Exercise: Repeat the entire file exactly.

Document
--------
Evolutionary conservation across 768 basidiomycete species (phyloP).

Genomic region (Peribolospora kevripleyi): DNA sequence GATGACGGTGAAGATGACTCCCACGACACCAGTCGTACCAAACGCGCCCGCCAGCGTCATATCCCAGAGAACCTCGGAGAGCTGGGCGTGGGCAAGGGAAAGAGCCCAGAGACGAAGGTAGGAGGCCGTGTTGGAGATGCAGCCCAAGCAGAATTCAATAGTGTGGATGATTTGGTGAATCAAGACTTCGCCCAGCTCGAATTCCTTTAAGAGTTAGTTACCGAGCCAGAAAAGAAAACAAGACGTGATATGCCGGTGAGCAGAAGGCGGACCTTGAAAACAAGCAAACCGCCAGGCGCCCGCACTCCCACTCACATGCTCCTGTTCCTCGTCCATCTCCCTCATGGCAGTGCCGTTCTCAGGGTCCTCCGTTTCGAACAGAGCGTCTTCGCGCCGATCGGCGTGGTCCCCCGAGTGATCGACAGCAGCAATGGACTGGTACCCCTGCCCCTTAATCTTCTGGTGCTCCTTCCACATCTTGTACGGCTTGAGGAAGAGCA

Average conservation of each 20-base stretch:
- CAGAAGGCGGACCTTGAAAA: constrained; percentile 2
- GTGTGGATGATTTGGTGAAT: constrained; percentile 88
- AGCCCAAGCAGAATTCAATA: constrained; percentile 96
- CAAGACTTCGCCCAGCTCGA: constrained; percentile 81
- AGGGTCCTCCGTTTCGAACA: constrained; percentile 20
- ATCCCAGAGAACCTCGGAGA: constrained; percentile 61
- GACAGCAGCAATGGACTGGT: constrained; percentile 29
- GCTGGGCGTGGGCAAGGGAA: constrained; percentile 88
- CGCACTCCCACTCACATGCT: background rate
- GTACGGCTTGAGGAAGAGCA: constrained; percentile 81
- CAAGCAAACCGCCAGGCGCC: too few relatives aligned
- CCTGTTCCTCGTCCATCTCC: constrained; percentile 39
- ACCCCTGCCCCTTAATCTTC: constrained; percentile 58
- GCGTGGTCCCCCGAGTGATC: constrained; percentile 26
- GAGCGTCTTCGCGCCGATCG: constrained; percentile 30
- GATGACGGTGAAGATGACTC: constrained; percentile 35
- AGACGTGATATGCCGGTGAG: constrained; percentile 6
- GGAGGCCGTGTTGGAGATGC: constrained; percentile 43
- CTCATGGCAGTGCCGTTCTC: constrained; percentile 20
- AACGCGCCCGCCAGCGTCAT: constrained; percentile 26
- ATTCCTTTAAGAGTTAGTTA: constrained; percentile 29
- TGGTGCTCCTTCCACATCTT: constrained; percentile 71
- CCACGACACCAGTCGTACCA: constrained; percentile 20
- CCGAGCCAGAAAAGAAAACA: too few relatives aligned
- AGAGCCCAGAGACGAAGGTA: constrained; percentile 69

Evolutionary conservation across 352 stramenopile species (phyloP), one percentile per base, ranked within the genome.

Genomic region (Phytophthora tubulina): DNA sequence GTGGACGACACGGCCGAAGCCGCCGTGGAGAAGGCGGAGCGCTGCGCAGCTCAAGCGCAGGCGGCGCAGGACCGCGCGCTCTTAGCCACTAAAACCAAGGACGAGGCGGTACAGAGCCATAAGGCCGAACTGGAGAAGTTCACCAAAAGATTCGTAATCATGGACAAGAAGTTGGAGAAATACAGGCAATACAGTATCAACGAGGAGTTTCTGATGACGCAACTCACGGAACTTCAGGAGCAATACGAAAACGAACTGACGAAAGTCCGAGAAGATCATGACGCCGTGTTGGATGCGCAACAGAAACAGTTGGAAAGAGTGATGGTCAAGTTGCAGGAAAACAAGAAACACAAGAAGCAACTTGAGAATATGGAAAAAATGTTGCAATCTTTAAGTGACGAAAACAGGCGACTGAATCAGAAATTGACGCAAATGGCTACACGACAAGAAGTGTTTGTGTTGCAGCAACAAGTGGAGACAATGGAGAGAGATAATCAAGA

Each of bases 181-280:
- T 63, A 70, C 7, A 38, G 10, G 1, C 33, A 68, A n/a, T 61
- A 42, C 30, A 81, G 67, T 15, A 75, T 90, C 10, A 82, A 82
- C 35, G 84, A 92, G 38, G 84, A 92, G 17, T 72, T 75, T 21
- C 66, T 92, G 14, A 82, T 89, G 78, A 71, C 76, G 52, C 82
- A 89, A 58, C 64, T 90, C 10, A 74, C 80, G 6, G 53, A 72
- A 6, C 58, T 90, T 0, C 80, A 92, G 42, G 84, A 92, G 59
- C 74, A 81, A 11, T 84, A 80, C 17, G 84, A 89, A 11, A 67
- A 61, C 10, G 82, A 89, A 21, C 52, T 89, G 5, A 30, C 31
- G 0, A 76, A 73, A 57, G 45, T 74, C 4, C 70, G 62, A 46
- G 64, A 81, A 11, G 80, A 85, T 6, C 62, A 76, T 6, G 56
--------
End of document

Evolutionary conservation across 768 basidiomycete species (phyloP).

Genomic region (Peribolospora kevripleyi): DNA sequence GATGACGGTGAAGATGACTCCCACGACACCAGTCGTACCAAACGCGCCCGCCAGCGTCATATCCCAGAGAACCTCGGAGAGCTGGGCGTGGGCAAGGGAAAGAGCCCAGAGACGAAGGTAGGAGGCCGTGTTGGAGATGCAGCCCAAGCAGAATTCAATAGTGTGGATGATTTGGTGAATCAAGACTTCGCCCAGCTCGAATTCCTTTAAGAGTTAGTTACCGAGCCAGAAAAGAAAACAAGACGTGATATGCCGGTGAGCAGAAGGCGGACCTTGAAAACAAGCAAACCGCCAGGCGCCCGCACTCCCACTCACATGCTCCTGTTCCTCGTCCATCTCCCTCATGGCAGTGCCGTTCTCAGGGTCCTCCGTTTCGAACAGAGCGTCTTCGCGCCGATCGGCGTGGTCCCCCGAGTGATCGACAGCAGCAATGGACTGGTACCCCTGCCCCTTAATCTTCTGGTGCTCCTTCCACATCTTGTACGGCTTGAGGAAGAGCA

Average conservation of each 20-base stretch:
- CAGAAGGCGGACCTTGAAAA: constrained; percentile 2
- GTGTGGATGATTTGGTGAAT: constrained; percentile 88
- AGCCCAAGCAGAATTCAATA: constrained; percentile 96
- CAAGACTTCGCCCAGCTCGA: constrained; percentile 81
- AGGGTCCTCCGTTTCGAACA: constrained; percentile 20
- ATCCCAGAGAACCTCGGAGA: constrained; percentile 61
- GACAGCAGCAATGGACTGGT: constrained; percentile 29
- GCTGGGCGTGGGCAAGGGAA: constrained; percentile 88
- CGCACTCCCACTCACATGCT: background rate
- GTACGGCTTGAGGAAGAGCA: constrained; percentile 81
- CAAGCAAACCGCCAGGCGCC: too few relatives aligned
- CCTGTTCCTCGTCCATCTCC: constrained; percentile 39
- ACCCCTGCCCCTTAATCTTC: constrained; percentile 58
- GCGTGGTCCCCCGAGTGATC: constrained; percentile 26
- GAGCGTCTTCGCGCCGATCG: constrained; percentile 30
- GATGACGGTGAAGATGACTC: constrained; percentile 35
- AGACGTGATATGCCGGTGAG: constrained; percentile 6
- GGAGGCCGTGTTGGAGATGC: constrained; percentile 43
- CTCATGGCAGTGCCGTTCTC: constrained; percentile 20
- AACGCGCCCGCCAGCGTCAT: constrained; percentile 26
- ATTCCTTTAAGAGTTAGTTA: constrained; percentile 29
- TGGTGCTCCTTCCACATCTT: constrained; percentile 71
- CCACGACACCAGTCGTACCA: constrained; percentile 20
- CCGAGCCAGAAAAGAAAACA: too few relatives aligned
- AGAGCCCAGAGACGAAGGTA: constrained; percentile 69

Evolutionary conservation across 352 stramenopile species (phyloP), one percentile per base, ranked within the genome.

Genomic region (Phytophthora tubulina): DNA sequence GTGGACGACACGGCCGAAGCCGCCGTGGAGAAGGCGGAGCGCTGCGCAGCTCAAGCGCAGGCGGCGCAGGACCGCGCGCTCTTAGCCACTAAAACCAAGGACGAGGCGGTACAGAGCCATAAGGCCGAACTGGAGAAGTTCACCAAAAGATTCGTAATCATGGACAAGAAGTTGGAGAAATACAGGCAATACAGTATCAACGAGGAGTTTCTGATGACGCAACTCACGGAACTTCAGGAGCAATACGAAAACGAACTGACGAAAGTCCGAGAAGATCATGACGCCGTGTTGGATGCGCAACAGAAACAGTTGGAAAGAGTGATGGTCAAGTTGCAGGAAAACAAGAAACACAAGAAGCAACTTGAGAATATGGAAAAAATGTTGCAATCTTTAAGTGACGAAAACAGGCGACTGAATCAGAAATTGACGCAAATGGCTACACGACAAGAAGTGTTTGTGTTGCAGCAACAAGTGGAGACAATGGAGAGAGATAATCAAGA

Each of bases 181-280:
- T 63, A 70, C 7, A 38, G 10, G 1, C 33, A 68, A n/a, T 61
- A 42, C 30, A 81, G 67, T 15, A 75, T 90, C 10, A 82, A 82
- C 35, G 84, A 92, G 38, G 84, A 92, G 17, T 72, T 75, T 21
- C 66, T 92, G 14, A 82, T 89, G 78, A 71, C 76, G 52, C 82
- A 89, A 58, C 64, T 90, C 10, A 74, C 80, G 6, G 53, A 72
- A 6, C 58, T 90, T 0, C 80, A 92, G 42, G 84, A 92, G 59
- C 74, A 81, A 11, T 84, A 80, C 17, G 84, A 89, A 11, A 67
- A 61, C 10, G 82, A 89, A 21, C 52, T 89, G 5, A 30, C 31
- G 0, A 76, A 73, A 57, G 45, T 74, C 4, C 70, G 62, A 46
- G 64, A 81, A 11, G 80, A 85, T 6, C 62, A 76, T 6, G 56